And you won't believe how handsomely the CEOs of these hospitals are paid.
5 Healthiest Counties
Rankings: Where the Healthiest Rhode Islanders Live
Where do the healthiest residents in Rhode Island live? According to 2013 rankings by the Robert Wood Johnson Foundation, a national foundation focused on improving public health, Bristol County took top honors -- while Providence County was the bottom of the list of the five counties in the state.
4 Health Exchange Rebrand
Rhode Island’s First Health Benefits Exchange Launches
In July, The Rhode Island Health Benefits Exchange announced a number of important updates and initiatives – including a new name and the creation of 70-100 new jobs – in preparation to enroll Rhode Islanders in quality affordable health insurance plans starting on October 1, 2013.
Dubbing the Health Exchange HealthSource RI and announcing the state's new contact center in Providence, the exchange announced it would employ 70-100 Rhode Islanders when fully operational who would be accessible to individuals and small employers to talk in-person or over the phone with engagement specialists who would provide personalized assistance in finding, comparing, and purchasing health insurance options available through HealthSource RI.
3 Heart Health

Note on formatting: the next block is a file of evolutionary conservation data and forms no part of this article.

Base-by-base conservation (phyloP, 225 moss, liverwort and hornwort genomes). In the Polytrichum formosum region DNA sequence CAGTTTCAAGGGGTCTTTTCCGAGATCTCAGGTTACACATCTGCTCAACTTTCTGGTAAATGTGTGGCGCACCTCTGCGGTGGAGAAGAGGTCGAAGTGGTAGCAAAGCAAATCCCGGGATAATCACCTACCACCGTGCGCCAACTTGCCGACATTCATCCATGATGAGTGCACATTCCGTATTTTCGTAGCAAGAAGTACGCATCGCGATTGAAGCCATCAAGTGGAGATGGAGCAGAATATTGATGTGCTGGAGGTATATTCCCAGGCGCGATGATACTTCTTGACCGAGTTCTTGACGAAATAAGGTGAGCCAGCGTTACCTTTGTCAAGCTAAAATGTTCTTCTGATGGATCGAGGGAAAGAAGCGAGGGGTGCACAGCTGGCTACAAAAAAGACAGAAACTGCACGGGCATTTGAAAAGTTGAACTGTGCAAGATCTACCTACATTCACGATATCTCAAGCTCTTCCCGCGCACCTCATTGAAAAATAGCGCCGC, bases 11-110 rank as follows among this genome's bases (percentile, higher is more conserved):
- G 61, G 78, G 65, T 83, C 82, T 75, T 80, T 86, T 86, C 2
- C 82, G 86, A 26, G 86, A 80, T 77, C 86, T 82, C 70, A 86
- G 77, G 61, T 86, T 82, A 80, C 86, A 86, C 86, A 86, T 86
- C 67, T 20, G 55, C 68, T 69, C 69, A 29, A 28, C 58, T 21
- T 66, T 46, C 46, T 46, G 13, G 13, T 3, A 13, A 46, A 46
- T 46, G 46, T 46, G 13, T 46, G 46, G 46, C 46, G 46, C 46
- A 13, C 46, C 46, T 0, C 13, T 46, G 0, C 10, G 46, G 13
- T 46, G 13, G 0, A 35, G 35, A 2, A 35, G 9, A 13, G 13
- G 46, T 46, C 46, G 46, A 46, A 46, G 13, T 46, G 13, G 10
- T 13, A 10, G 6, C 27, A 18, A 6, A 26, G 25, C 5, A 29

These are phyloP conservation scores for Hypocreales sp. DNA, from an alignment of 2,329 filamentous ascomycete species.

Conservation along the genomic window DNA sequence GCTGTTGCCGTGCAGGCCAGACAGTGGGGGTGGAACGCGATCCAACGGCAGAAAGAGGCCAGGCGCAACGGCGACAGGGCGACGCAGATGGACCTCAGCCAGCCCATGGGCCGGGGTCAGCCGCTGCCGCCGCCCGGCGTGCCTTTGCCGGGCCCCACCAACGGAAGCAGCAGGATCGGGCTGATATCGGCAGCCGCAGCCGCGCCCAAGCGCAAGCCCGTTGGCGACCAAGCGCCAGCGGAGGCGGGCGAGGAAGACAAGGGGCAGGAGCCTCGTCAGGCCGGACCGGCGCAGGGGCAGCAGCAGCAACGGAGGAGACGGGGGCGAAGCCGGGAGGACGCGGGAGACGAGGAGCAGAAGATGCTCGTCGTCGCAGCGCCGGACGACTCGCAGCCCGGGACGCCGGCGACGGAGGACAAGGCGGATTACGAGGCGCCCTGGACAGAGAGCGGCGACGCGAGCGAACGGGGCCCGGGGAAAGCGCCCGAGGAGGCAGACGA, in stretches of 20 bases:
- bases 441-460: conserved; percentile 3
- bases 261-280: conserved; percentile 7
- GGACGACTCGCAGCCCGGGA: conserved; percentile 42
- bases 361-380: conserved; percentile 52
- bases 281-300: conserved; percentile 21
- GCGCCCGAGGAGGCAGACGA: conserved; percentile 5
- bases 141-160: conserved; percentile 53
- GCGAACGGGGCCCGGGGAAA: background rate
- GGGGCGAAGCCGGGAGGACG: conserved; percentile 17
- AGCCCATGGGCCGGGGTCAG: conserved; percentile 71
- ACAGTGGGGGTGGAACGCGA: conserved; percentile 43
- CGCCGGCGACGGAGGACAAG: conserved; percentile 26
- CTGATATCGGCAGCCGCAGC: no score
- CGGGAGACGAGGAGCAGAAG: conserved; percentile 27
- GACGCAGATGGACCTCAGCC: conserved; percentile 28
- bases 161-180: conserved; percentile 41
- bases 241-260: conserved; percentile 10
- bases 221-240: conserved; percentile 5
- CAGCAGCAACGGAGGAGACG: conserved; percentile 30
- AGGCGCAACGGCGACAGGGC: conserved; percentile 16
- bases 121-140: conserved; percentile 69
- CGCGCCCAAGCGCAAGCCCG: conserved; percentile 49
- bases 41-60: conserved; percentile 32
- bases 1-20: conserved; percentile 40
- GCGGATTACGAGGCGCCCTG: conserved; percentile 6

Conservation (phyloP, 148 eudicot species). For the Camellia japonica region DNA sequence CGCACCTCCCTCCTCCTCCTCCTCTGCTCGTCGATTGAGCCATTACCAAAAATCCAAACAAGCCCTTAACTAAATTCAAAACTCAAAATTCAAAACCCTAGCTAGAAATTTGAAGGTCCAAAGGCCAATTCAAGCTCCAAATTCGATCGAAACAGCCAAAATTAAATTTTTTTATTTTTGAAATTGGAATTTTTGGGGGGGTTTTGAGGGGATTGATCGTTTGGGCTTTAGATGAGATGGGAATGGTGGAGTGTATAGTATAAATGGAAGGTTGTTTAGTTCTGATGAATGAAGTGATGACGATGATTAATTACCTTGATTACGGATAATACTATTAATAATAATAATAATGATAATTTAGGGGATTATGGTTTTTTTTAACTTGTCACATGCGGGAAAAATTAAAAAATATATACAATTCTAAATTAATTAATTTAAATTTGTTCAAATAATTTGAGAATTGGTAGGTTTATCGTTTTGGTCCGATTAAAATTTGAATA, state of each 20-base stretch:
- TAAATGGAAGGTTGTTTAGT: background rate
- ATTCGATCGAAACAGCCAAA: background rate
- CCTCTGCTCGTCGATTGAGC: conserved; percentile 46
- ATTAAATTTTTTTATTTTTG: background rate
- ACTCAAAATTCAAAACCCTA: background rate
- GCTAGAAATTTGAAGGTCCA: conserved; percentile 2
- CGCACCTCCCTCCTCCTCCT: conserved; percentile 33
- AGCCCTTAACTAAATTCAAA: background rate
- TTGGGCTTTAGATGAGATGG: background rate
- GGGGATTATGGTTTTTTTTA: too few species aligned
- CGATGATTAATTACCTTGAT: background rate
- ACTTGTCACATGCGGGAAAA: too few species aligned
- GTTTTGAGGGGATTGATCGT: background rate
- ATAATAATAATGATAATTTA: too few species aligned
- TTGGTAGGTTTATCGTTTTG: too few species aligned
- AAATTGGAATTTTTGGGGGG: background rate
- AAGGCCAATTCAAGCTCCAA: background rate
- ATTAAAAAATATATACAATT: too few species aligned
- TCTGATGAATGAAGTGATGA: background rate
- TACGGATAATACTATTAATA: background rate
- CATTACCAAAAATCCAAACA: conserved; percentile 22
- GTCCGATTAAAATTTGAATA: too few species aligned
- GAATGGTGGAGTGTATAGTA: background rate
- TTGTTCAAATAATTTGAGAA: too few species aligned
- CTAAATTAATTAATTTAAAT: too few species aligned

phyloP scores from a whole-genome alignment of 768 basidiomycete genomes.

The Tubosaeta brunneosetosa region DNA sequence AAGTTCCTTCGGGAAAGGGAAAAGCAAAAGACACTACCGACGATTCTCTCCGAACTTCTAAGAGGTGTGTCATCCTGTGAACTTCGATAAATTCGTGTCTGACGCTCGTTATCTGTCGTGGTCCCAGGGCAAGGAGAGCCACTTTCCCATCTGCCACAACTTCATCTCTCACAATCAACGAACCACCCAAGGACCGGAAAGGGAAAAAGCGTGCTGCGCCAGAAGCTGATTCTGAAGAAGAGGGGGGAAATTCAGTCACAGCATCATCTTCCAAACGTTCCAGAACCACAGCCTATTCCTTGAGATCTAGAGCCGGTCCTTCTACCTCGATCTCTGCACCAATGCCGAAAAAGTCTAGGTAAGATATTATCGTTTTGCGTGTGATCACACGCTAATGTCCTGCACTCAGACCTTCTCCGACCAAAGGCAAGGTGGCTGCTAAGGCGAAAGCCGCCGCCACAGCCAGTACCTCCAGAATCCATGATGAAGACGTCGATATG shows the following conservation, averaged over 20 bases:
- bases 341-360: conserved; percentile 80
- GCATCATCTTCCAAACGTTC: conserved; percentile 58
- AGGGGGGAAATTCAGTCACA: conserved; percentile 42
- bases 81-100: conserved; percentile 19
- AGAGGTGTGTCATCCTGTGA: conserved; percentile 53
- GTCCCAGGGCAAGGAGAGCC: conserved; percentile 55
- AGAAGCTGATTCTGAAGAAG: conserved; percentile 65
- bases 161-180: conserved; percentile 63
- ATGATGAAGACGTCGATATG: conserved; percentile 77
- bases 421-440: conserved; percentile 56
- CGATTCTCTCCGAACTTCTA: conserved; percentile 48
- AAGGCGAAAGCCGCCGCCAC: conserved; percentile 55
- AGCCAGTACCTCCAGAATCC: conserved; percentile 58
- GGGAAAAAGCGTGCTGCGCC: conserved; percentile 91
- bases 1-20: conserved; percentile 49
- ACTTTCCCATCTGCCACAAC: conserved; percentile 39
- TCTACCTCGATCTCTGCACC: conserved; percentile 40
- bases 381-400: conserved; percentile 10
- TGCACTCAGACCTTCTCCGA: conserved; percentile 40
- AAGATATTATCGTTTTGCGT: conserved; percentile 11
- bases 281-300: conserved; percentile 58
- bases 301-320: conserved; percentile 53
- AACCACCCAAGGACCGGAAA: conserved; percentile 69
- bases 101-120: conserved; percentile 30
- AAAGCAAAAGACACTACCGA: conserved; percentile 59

RI’s Go Red Day 2013: 10 Ways Women Can Keep Their Hearts Healthy
According to the AHA, nearly half of American women do not know that heart disease is their No. 1 killer, and less than half know the best blood pressure and cholesterol levels for cardiovascular health. Making red visible on Mondays could help sound the alarm and keep heart health ever present in the lives of American women.
2 Health Exchange Launch
Healthsource RI Announces Health Benefits Exchange Rates
In late August, HealthSource RI announced the plans and rates that were to be offered through the state's health benefits exchange when open enrollment began on October 1 for individuals and small businesses. Blue Cross & Blue Shield of Rhode Island, United HealthCare, and Neighborhood Health Plan of Rhode Island all signed on to offer 28 plans through the exchange.
The exchange launched on October 1st with no shortage of hiccups, but the launch was relatively smooth by comparison to those in states whose exchanges were facilitated federally. By November, the exchange had processed over 4500 applicants. And by December the New York Times noted that the RI exchange was the second-best performing in the country with enrollment exceeding target rates by a sizeable margin.
1 Patients Rank Hospitals
New England’s Best Hospitals Rated By Patients
Traditionally, hospitals are rated and ranked on a combination of sound technical care, adequate resources, and impressive statistics. But an increasing emphasis is being placed on perhaps one of the more important measures: the patient’s perspective. With that in mind, GoLocal has sifted through and analyzed the results from a government-sponsored survey of more than 50,000 patients in 176 hospitals in New England (full chart here), and emerged with the first-ever patient-based ranking of the region’s top hospitals.
GoLocal consulted with patients, experts, and hospital administrators for their take to contextualize the rankings- click here to read the story.